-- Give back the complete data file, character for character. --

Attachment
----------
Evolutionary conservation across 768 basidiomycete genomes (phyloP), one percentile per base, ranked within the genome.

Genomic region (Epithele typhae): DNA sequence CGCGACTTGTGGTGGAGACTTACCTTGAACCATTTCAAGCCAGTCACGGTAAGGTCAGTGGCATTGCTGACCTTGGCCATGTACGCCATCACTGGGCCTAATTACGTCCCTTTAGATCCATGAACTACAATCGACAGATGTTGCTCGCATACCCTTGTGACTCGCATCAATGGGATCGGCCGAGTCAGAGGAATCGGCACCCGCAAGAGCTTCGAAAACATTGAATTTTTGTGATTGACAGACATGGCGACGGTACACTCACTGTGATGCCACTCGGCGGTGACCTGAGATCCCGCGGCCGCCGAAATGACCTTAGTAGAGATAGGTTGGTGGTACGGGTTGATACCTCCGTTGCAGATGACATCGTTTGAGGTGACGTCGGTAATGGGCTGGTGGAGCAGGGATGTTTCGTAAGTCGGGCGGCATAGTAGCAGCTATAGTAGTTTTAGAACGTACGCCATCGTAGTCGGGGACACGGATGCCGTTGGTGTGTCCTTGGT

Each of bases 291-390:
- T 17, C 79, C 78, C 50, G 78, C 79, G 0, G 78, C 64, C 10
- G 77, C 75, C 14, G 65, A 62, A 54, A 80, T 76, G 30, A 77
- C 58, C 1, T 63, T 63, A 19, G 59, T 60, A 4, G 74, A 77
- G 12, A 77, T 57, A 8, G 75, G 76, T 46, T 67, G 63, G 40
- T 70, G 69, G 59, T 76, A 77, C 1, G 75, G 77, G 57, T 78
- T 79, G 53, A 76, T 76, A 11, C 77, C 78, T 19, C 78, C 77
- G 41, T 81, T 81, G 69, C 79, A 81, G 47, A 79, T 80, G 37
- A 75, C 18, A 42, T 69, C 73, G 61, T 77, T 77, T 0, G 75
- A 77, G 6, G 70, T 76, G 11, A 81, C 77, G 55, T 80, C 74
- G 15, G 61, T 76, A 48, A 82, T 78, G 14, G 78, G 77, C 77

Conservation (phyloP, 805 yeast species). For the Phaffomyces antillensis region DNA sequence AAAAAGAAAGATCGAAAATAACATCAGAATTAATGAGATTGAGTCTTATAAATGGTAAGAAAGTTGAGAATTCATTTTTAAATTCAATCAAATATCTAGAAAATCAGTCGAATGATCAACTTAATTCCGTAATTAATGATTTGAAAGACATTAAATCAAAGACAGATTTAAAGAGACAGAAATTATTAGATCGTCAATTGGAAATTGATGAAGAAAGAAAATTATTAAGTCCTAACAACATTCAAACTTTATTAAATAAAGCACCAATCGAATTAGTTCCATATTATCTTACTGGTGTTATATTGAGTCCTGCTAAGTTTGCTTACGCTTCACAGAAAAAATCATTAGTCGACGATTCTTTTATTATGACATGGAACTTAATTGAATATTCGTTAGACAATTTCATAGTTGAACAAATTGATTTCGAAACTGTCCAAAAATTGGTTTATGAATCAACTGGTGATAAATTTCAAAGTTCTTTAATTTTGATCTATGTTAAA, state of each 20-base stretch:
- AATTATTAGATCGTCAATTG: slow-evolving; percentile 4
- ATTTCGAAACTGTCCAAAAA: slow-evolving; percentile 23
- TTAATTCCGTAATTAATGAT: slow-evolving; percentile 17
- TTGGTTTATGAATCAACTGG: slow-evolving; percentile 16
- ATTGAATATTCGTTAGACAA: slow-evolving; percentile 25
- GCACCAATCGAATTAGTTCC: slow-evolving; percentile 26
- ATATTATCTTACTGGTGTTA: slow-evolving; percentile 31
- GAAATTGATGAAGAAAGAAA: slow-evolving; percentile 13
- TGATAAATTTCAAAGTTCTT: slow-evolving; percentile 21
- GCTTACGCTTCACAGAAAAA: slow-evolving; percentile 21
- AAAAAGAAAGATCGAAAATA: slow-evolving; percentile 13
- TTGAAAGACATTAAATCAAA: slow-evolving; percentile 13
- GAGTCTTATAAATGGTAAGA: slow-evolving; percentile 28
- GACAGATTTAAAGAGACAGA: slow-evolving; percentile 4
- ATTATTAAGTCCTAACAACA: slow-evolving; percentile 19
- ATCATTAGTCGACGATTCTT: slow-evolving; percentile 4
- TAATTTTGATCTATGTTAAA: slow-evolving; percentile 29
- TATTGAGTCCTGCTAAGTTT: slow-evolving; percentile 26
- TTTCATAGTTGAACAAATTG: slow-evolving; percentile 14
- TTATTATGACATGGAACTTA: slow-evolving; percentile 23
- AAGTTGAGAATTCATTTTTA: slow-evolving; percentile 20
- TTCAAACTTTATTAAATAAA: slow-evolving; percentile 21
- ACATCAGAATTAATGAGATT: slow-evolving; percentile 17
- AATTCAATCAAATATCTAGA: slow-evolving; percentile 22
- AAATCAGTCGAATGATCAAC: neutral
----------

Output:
Evolutionary conservation across 768 basidiomycete genomes (phyloP), one percentile per base, ranked within the genome.

Genomic region (Epithele typhae): DNA sequence CGCGACTTGTGGTGGAGACTTACCTTGAACCATTTCAAGCCAGTCACGGTAAGGTCAGTGGCATTGCTGACCTTGGCCATGTACGCCATCACTGGGCCTAATTACGTCCCTTTAGATCCATGAACTACAATCGACAGATGTTGCTCGCATACCCTTGTGACTCGCATCAATGGGATCGGCCGAGTCAGAGGAATCGGCACCCGCAAGAGCTTCGAAAACATTGAATTTTTGTGATTGACAGACATGGCGACGGTACACTCACTGTGATGCCACTCGGCGGTGACCTGAGATCCCGCGGCCGCCGAAATGACCTTAGTAGAGATAGGTTGGTGGTACGGGTTGATACCTCCGTTGCAGATGACATCGTTTGAGGTGACGTCGGTAATGGGCTGGTGGAGCAGGGATGTTTCGTAAGTCGGGCGGCATAGTAGCAGCTATAGTAGTTTTAGAACGTACGCCATCGTAGTCGGGGACACGGATGCCGTTGGTGTGTCCTTGGT

Each of bases 291-390:
- T 17, C 79, C 78, C 50, G 78, C 79, G 0, G 78, C 64, C 10
- G 77, C 75, C 14, G 65, A 62, A 54, A 80, T 76, G 30, A 77
- C 58, C 1, T 63, T 63, A 19, G 59, T 60, A 4, G 74, A 77
- G 12, A 77, T 57, A 8, G 75, G 76, T 46, T 67, G 63, G 40
- T 70, G 69, G 59, T 76, A 77, C 1, G 75, G 77, G 57, T 78
- T 79, G 53, A 76, T 76, A 11, C 77, C 78, T 19, C 78, C 77
- G 41, T 81, T 81, G 69, C 79, A 81, G 47, A 79, T 80, G 37
- A 75, C 18, A 42, T 69, C 73, G 61, T 77, T 77, T 0, G 75
- A 77, G 6, G 70, T 76, G 11, A 81, C 77, G 55, T 80, C 74
- G 15, G 61, T 76, A 48, A 82, T 78, G 14, G 78, G 77, C 77

Conservation (phyloP, 805 yeast species). For the Phaffomyces antillensis region DNA sequence AAAAAGAAAGATCGAAAATAACATCAGAATTAATGAGATTGAGTCTTATAAATGGTAAGAAAGTTGAGAATTCATTTTTAAATTCAATCAAATATCTAGAAAATCAGTCGAATGATCAACTTAATTCCGTAATTAATGATTTGAAAGACATTAAATCAAAGACAGATTTAAAGAGACAGAAATTATTAGATCGTCAATTGGAAATTGATGAAGAAAGAAAATTATTAAGTCCTAACAACATTCAAACTTTATTAAATAAAGCACCAATCGAATTAGTTCCATATTATCTTACTGGTGTTATATTGAGTCCTGCTAAGTTTGCTTACGCTTCACAGAAAAAATCATTAGTCGACGATTCTTTTATTATGACATGGAACTTAATTGAATATTCGTTAGACAATTTCATAGTTGAACAAATTGATTTCGAAACTGTCCAAAAATTGGTTTATGAATCAACTGGTGATAAATTTCAAAGTTCTTTAATTTTGATCTATGTTAAA, state of each 20-base stretch:
- AATTATTAGATCGTCAATTG: slow-evolving; percentile 4
- ATTTCGAAACTGTCCAAAAA: slow-evolving; percentile 23
- TTAATTCCGTAATTAATGAT: slow-evolving; percentile 17
- TTGGTTTATGAATCAACTGG: slow-evolving; percentile 16
- ATTGAATATTCGTTAGACAA: slow-evolving; percentile 25
- GCACCAATCGAATTAGTTCC: slow-evolving; percentile 26
- ATATTATCTTACTGGTGTTA: slow-evolving; percentile 31
- GAAATTGATGAAGAAAGAAA: slow-evolving; percentile 13
- TGATAAATTTCAAAGTTCTT: slow-evolving; percentile 21
- GCTTACGCTTCACAGAAAAA: slow-evolving; percentile 21
- AAAAAGAAAGATCGAAAATA: slow-evolving; percentile 13
- TTGAAAGACATTAAATCAAA: slow-evolving; percentile 13
- GAGTCTTATAAATGGTAAGA: slow-evolving; percentile 28
- GACAGATTTAAAGAGACAGA: slow-evolving; percentile 4
- ATTATTAAGTCCTAACAACA: slow-evolving; percentile 19
- ATCATTAGTCGACGATTCTT: slow-evolving; percentile 4
- TAATTTTGATCTATGTTAAA: slow-evolving; percentile 29
- TATTGAGTCCTGCTAAGTTT: slow-evolving; percentile 26
- TTTCATAGTTGAACAAATTG: slow-evolving; percentile 14
- TTATTATGACATGGAACTTA: slow-evolving; percentile 23
- AAGTTGAGAATTCATTTTTA: slow-evolving; percentile 20
- TTCAAACTTTATTAAATAAA: slow-evolving; percentile 21
- ACATCAGAATTAATGAGATT: slow-evolving; percentile 17
- AATTCAATCAAATATCTAGA: slow-evolving; percentile 22
- AAATCAGTCGAATGATCAAC: neutral